Sunday, January 27, 2013

Going long at MAF

Today was my longest run since February 2011. 1hour 20minutes.

It was not the longest run distance wise (that happened last Sunday when I ran 14.5km in 1h10m) because I only covered 13km today.

That's because I have decided to give that MAF training a chance. I do not know what it stands for and am too lazy to look it up but basically you run at your MAF rate and it is supposed to help you become an aerobic machine. Apparently that's important if I want to become an endurance athlete.

I did not have a chance to try it until now because in the last two years I was either not running at all or running fast intervals. Those were the only two options that did not irritate my ITB. Now my ITB seems to be doing alright and I can do longer slow runs (although that's what I thought in February 2011 too and it let to my worst ITB problem so far) so MAF it is.

I chose it to be around 155 bpm and I am trying not to let my HR go over it too much.

I ran 1h yesterday and ended up running 5:58/km pace. (that's around 1min slower than my usual easy pace).
Today I ran 1h20m at 6:07 pace. I had to walk 4 or 5 times to get HR under 160 because I ran on a road and there are some hills, it is not as flat as the trail I ran on yesterday. Thus slower pace.

Some observations:
1h20m run would normally mean a 10-miler...
When I put the HRM on my HR was around 80, as I started tying my shoes it went to 90s.
When I stopped paying attention and stopped holding back my HR would immediatelly go up up up.
Then I slowed down it went to high 140s and it was hard to pick up the pace to get it to 155. It basically confirms what I already knew, it is hard for me to pick up a pace when I am settled into an easy pace. But it is more of a mental thing because if I did not think about it I would speed up unconsciously to my usual pace.
I can imagine how hard this might be if there are other runners around and people who you can normaly pass running backwards pass you. But since I seem to be the only runner in this town I do not have such a problem.
I know I sound like a broken record but I am worried about my ITB. Also in February 2011 there were no signs that something is wrong so I did a few long runs and then suddenly bam!.
I am not thrilled that I need to remember charging Garmin and running with it on these runs. I honestly hate that gadget. Do not know why but I hate it. I love running with a stopwatch though.


  1. Do you have someone to guide you on the MAF training? You determine MAF based on max HR. My range is 155-165, my threshold HR is 175, and my Vo2 is 185. If your range is too low, than you are running too easy. Before I did a TT, my MAF was arbitrarily set at 155, and it was too low and did not help me at all. Also, I think running only MAF is going to make you slow. I was taught to do at least strides during MAF training, to keep those fast twitch muscles alive. My purely MAF training was 8 weeks only, and then I moved into typical interval, tempo, etc. Good luck!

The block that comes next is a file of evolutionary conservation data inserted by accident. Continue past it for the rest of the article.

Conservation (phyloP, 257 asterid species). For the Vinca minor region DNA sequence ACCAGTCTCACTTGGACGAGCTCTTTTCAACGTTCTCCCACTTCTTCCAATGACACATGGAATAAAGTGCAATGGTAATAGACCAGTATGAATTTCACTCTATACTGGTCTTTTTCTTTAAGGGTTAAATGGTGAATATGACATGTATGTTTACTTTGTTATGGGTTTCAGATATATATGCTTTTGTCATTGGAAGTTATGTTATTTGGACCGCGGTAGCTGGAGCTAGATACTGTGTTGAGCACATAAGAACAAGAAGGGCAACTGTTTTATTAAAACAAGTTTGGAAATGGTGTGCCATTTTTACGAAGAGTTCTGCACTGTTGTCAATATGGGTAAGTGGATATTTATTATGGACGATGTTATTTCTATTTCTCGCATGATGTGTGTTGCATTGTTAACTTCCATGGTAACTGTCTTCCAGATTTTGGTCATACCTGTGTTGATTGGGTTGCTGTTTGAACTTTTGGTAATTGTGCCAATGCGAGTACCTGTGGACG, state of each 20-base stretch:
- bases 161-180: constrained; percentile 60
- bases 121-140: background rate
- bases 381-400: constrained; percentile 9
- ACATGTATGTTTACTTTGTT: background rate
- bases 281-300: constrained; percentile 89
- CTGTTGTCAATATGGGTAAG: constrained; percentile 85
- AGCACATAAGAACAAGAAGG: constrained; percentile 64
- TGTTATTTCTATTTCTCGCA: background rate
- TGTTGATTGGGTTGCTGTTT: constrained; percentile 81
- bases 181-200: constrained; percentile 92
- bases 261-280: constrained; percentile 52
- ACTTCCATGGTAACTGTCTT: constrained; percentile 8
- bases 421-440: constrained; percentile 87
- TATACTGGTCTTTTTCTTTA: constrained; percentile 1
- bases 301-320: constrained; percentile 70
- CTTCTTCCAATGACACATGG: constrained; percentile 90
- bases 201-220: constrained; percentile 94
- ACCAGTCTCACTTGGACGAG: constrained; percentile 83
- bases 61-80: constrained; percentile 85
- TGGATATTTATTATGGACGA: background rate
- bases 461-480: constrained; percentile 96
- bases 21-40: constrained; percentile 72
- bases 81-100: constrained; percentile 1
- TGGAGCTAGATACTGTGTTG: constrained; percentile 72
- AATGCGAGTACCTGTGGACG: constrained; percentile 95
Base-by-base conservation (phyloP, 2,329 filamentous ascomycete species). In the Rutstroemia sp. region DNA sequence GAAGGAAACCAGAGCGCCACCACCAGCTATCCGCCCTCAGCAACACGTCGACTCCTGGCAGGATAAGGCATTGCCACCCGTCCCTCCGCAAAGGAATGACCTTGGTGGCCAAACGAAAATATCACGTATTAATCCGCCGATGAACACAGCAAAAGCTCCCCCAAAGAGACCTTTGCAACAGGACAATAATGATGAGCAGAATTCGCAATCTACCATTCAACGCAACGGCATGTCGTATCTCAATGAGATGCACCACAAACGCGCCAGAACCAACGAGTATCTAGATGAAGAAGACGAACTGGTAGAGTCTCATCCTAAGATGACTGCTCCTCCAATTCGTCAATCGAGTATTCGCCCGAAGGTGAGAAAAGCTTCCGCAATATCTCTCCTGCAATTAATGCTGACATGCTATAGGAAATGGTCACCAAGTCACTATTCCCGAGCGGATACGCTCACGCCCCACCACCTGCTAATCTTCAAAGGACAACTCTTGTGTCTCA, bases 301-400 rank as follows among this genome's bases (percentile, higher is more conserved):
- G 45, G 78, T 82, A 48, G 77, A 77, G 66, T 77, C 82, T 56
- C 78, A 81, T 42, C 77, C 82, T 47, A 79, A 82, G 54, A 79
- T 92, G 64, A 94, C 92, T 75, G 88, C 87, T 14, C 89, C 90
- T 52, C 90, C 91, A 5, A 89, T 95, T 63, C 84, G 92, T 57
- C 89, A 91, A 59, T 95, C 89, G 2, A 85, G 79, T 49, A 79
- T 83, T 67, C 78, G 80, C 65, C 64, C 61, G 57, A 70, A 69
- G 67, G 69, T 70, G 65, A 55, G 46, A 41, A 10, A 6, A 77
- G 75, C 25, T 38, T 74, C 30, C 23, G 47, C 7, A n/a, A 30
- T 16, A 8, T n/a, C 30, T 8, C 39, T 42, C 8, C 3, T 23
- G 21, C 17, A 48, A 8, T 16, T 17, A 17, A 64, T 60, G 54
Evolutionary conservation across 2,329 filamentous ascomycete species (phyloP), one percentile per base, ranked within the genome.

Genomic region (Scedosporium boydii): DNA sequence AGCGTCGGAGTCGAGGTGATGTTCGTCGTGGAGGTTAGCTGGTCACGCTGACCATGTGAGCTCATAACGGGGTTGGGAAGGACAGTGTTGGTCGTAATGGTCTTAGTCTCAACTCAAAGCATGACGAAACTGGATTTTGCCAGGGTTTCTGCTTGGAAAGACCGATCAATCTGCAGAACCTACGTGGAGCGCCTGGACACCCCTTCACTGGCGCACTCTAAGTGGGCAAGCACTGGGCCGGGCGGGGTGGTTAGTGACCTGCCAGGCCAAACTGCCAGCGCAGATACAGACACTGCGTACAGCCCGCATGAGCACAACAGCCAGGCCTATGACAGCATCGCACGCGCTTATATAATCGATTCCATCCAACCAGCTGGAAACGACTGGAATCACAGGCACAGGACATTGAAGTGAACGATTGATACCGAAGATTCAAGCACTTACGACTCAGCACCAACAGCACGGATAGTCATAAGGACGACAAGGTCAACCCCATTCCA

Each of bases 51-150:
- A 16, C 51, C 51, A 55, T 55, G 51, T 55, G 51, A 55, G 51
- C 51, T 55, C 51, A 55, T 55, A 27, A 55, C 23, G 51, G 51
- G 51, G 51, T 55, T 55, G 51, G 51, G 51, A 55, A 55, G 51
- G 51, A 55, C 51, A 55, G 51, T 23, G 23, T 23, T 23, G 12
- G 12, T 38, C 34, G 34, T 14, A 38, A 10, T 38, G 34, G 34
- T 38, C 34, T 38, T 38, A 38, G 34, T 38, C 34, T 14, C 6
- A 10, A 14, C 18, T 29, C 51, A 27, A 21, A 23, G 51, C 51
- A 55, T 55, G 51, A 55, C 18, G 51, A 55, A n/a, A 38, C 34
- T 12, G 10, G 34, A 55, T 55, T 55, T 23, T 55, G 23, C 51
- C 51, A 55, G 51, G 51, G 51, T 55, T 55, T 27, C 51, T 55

2. Thanks for the input. I have noone to really guide me, i just do whatever for this maf thing.
    I too arbitralily set it at 155. I am not going to do the test though. Maybe i will increase the number to 160. That sounds more reasonable for me.
    I am supposed to do strides too but i either forget them or do not want to do them on a road. I need to remember when i am on a trail now!
    I too am going to do this only for 8-9 weeks and then half marathon training starts in april. For now the plan is to run long intervals/tempo/or short intervals once a week and easy maf run 2-3 times a week.

  3. the sentence "I ran 1 h20 at 6:07 pace." jumped out at me and I wasn't sure whether you meant 6:07 per mile or 6:07 per kilometer and either really seemed to make sense! Now I realize you must have been talking kilometers...
    okay, so I have never heard of MAF training but from my quick googling of it I gather it is heart rate based training. Off the top of my head, 6:07 seems reaaally slow for you... so I went back to my book which I use for most of my inspiration when it comes to training plans: "Road Racing for Serious Runners". I figure since i base your plans on this book, I better review what it has to say about long run pace and here it is: "Remember long runs aren't jogs - to stimulate the desirable physiologic adaptations (e.g. increased capillary density) do your long runs at 1:15-2:15 per mile slower than your 8-10 km pace if trainig for 8-10 km and 1:00-2:00 per mile slower than your 15 km - 1/2 marathon pace (if training for 15 km - 1/2 marathon."
    So... let's break this down... these long runs right now are really prep for your half marathon, so let's go with the 1/2 marathon guideline of 1-2 minutes slower than your CURRENT half marathon pace (not your goal half marathon pace). Which, of course, begs the question of what kind of half marathon shape you are in right now... I would estimate somewhere between 1:31-1:34 so let's take 1:32:30 which means that your long run pace should be 8:03-9:03 per mile or 5:00-5:37 per km.
    My conclusion (based on a big assumption) is that your MAF training is too slow.

    1. I will try to do my next run at HR 160 and see what pace that gives.
      I have read on multiple blogs (because info there is like 100% accurate, right) that when people start with maf it is not uncommon to ran 2'/mile slower than they usual easy pace and eventually after several runs (sometimes it takes weeks) their easy pace at maf increases to they usual easy pace.
      But i think that both you and AM are right that 155 is probably little too low for me. So as i said i will try going at 160 and see what happens. Then i will also try going at 5:20-30 pace and see what hr that gives.

      By the way, i like your assumption about my half pace:)